This unusual papyrus fragment has been the subject of much debate since it was discovered in the late 19th century. It contains on one side a fragment from the end of the Book of Exodus, and on the other side the beginning of the Book of Revelation.
The traditional view regards the papyrus as a re-used scroll. Initially, the scroll contained only the text of Exodus. A later owner used its blank verso to record the text of Revelation.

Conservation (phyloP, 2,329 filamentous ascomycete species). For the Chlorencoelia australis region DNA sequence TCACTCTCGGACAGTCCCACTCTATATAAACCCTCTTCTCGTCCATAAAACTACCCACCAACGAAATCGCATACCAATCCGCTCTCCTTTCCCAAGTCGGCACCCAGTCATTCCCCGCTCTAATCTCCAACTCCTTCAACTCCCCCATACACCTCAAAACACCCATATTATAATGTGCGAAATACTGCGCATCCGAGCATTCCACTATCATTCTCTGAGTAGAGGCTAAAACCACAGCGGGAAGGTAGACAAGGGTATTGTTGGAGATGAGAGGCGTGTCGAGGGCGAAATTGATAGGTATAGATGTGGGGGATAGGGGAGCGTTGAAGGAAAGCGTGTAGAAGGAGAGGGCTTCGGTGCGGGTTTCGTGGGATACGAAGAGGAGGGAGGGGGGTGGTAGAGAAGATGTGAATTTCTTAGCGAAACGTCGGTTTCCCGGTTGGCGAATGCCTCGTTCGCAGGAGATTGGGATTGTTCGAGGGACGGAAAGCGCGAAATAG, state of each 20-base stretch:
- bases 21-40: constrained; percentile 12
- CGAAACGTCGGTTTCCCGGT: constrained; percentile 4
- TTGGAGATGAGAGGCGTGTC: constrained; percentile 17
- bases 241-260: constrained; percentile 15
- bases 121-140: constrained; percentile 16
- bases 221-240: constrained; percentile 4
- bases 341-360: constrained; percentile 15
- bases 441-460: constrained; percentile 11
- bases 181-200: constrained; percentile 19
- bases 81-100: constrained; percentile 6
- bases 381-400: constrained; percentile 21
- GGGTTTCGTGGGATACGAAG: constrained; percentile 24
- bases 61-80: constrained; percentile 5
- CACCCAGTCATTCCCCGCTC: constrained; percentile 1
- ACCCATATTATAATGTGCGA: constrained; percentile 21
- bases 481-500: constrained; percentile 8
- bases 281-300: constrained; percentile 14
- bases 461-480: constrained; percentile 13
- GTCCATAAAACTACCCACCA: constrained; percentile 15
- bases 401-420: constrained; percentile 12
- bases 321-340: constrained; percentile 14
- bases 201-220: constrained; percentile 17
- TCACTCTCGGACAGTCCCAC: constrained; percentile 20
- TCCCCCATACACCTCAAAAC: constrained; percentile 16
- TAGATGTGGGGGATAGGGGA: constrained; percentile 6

A more recent argument suggests that the fragment comes from a miscellaneous codex, in which the order of books was not the same as in later Bibles.
Regardless of which view is correct, the fragment is precious evidence of the reading of both texts in Oxyrhynchus, a small town in Egypt, in the 3rd century CE.
The Egypt Exploration Society presented the papyrus to the British Museum in 1914.
- Article by:
- Peter Toth
- Art, Religion
Translated into Greek in Hellenistic Egypt, the Greek Old Testament was copied widely in Byzantium. Peter Toth surveys the history of this important text.